SEO Advise

SEO Tip – Internal Page Links

Here is an interesting tip when it comes to internal linking of pages within your website. It’s a bit of a techie one this so be prepared to concentrate!

This information came from an article posted in SEOMoz which is a Search Marketing resource that we are subscribed to here at Search Internet Marketing. I have added a link to the original article at the end of this post.

When you are setting up internal links in your website (i.e. linking from page to page) and you want to use these links to promote target keywords by including them in the anchor text of the link – for example; “Learn more about SEO Company Swindon here” – be aware that only the first anchor text to a given target page would be counted by Google.

So what does this mean in terms of using internal links to promote your Search Engine Optimisation strategy? Well let’s say you are a Copywriting Business and as part of your SEO programme you are targeting the phrase “Website Content Writing”. On your home page you have a top navigation menu which has in it;

 Home| About Us| Content Creation| Newsletters| E-mail Marketing| Contact Us 

Further down the page in the “body content”  you have placed a link that will take visitors to your page about Content Creation where you have a section on Website Content Creation, and being a bit SEO aware you have used the phrase “Website Content Writing” as the anchor text in the link.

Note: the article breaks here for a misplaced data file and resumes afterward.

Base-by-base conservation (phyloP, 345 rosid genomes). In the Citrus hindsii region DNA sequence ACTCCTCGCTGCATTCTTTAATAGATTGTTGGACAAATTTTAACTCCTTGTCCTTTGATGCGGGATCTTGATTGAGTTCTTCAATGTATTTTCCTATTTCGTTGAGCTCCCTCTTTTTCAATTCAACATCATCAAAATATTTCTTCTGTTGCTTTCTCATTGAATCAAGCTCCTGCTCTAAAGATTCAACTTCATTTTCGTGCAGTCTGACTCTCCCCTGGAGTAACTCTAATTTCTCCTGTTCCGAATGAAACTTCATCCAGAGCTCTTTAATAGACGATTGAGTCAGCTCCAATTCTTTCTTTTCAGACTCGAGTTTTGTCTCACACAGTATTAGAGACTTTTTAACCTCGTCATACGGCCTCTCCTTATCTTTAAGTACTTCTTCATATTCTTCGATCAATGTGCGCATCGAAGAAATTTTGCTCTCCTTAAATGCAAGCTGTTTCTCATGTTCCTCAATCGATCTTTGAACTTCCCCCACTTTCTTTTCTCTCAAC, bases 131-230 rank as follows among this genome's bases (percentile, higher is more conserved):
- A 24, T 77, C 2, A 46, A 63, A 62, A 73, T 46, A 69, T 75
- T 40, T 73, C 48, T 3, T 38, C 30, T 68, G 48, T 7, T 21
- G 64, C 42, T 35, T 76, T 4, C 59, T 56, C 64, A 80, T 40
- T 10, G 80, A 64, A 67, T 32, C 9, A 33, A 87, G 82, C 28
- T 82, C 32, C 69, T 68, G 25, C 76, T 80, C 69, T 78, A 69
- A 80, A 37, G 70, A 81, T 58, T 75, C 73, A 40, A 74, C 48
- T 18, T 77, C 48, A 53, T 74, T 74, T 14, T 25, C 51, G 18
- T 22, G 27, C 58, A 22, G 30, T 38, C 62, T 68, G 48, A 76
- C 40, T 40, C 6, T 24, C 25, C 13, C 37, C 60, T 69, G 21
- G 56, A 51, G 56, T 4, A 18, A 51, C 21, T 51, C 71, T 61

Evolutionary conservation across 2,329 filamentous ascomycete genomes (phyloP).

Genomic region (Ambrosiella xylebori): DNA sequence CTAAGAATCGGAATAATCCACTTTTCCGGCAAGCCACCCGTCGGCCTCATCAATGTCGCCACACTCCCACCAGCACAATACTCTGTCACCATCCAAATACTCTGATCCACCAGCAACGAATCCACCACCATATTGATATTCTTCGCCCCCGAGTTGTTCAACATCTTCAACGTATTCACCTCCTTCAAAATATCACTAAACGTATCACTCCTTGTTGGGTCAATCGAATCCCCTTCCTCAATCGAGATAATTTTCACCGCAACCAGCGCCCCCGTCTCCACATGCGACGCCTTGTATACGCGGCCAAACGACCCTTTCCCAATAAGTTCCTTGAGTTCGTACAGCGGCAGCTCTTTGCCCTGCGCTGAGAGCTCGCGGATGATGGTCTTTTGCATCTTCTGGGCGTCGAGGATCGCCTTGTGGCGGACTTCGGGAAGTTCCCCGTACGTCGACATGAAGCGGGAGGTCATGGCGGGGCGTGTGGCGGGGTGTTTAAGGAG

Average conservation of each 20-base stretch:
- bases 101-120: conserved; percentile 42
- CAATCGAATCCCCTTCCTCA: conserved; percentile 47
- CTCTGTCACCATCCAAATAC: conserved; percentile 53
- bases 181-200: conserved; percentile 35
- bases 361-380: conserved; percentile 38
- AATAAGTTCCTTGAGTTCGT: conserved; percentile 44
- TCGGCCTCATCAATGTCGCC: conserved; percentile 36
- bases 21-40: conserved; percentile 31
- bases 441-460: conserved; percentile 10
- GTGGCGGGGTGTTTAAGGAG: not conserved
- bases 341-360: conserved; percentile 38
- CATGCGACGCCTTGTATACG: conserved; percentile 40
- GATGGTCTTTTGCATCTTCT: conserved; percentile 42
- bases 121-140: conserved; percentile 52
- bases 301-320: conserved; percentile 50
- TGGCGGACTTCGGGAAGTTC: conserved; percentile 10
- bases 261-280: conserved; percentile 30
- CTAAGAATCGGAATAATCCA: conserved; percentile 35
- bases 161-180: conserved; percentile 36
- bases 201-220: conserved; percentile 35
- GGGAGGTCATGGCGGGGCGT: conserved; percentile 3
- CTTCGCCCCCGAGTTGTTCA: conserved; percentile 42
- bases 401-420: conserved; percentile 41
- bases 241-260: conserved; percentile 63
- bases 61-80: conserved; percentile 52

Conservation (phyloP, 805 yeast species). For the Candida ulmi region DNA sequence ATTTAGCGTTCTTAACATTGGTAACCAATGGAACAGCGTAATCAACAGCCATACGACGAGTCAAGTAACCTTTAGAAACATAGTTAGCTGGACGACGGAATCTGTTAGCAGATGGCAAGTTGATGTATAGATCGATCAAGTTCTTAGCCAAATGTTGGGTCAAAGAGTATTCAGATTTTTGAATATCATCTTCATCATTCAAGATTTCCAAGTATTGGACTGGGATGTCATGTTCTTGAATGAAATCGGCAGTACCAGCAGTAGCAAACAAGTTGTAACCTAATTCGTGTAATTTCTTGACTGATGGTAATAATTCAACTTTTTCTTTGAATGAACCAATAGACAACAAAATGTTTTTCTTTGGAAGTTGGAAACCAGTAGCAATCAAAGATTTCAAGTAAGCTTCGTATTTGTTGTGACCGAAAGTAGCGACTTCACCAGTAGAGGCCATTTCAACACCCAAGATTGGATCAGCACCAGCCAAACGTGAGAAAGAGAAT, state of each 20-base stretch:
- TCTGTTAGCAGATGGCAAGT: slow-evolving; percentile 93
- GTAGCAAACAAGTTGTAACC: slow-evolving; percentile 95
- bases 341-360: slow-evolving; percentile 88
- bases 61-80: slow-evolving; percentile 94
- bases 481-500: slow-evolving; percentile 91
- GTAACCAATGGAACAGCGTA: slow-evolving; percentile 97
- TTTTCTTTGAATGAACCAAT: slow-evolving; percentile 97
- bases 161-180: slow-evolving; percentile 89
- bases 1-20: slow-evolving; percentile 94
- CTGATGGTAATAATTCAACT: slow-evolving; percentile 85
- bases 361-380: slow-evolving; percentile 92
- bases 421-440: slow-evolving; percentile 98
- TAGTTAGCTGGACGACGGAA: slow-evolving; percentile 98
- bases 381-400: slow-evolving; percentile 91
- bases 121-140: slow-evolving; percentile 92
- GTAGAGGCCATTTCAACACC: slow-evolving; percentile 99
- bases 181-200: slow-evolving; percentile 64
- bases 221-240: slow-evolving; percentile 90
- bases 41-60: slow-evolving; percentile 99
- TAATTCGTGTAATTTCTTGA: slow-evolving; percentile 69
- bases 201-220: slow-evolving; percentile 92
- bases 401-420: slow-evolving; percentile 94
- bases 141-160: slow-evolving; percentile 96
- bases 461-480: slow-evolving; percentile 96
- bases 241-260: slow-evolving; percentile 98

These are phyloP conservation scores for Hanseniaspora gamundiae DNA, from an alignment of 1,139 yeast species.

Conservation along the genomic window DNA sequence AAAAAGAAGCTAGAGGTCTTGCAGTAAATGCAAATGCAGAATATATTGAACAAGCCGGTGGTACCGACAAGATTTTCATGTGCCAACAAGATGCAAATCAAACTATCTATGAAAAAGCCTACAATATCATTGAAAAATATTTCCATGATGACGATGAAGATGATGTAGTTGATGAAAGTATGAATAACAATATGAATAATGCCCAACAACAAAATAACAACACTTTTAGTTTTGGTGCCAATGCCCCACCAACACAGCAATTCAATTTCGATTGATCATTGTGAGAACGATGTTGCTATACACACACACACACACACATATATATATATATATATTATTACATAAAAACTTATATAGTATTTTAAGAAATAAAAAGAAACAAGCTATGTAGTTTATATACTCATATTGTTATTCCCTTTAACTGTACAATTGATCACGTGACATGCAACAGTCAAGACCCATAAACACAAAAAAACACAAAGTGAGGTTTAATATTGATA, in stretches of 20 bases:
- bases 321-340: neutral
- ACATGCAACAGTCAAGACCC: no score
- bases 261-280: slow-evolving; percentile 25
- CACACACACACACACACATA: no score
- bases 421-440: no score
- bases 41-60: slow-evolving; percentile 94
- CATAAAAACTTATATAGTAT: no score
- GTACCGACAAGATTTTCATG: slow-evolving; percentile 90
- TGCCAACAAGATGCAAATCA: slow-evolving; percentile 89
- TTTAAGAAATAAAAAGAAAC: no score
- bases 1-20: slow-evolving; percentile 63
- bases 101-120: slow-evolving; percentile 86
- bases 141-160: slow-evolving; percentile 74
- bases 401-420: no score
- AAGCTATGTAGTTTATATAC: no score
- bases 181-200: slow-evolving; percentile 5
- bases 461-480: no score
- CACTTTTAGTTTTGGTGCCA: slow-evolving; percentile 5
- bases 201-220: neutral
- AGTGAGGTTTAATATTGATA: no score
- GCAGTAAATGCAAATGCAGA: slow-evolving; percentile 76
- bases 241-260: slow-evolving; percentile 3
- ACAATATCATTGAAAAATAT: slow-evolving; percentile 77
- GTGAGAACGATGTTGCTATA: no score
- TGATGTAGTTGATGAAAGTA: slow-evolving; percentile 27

Sounds exactly right – but here’s the thing – tests show that Google doesn’t appear to count the anchor text from multiple links to a target from a single URL. So that second link is not going to help you get found for “Website Content Writing” because Google will only count the first link to your Content page and that first link is in your top navigation.

Any questions on this please ask.

Here is the original SEOMoz Article from which this SEO Tip is derived.

jack-megaphone

 

Oh yes – Jack just said don’t forget to use internal links in your webpages for the benefit of your site visitors. Don’t  just focus on the SEO side of things. No search engine will ever buy anything from you. Only people will do that!

Are your Digital Assets Optimised? Do you even know what they are?

If being found online is your goal then you need to know.

You are probably by now aware – because Website and Internet Marketers like me and the guys at Search Internet Marketing will keep telling you – there is not much point having a website if it is not capable of being found by your target audience.

To get your website found effectively you need to be appearing at, or very near, the top of the search engines page returns (SERPs) and to help achieve that you need to make sure your website is fully search engine optimised at all times.

For most people – including some Internet marketing companies – their focus on Search Engine Optimisation would be on the words on the pages and the creation of in-bound links, and this is the still the logical place to start. However if you want to maximise your optimisation efforts you must pay attention to you digital assets as well.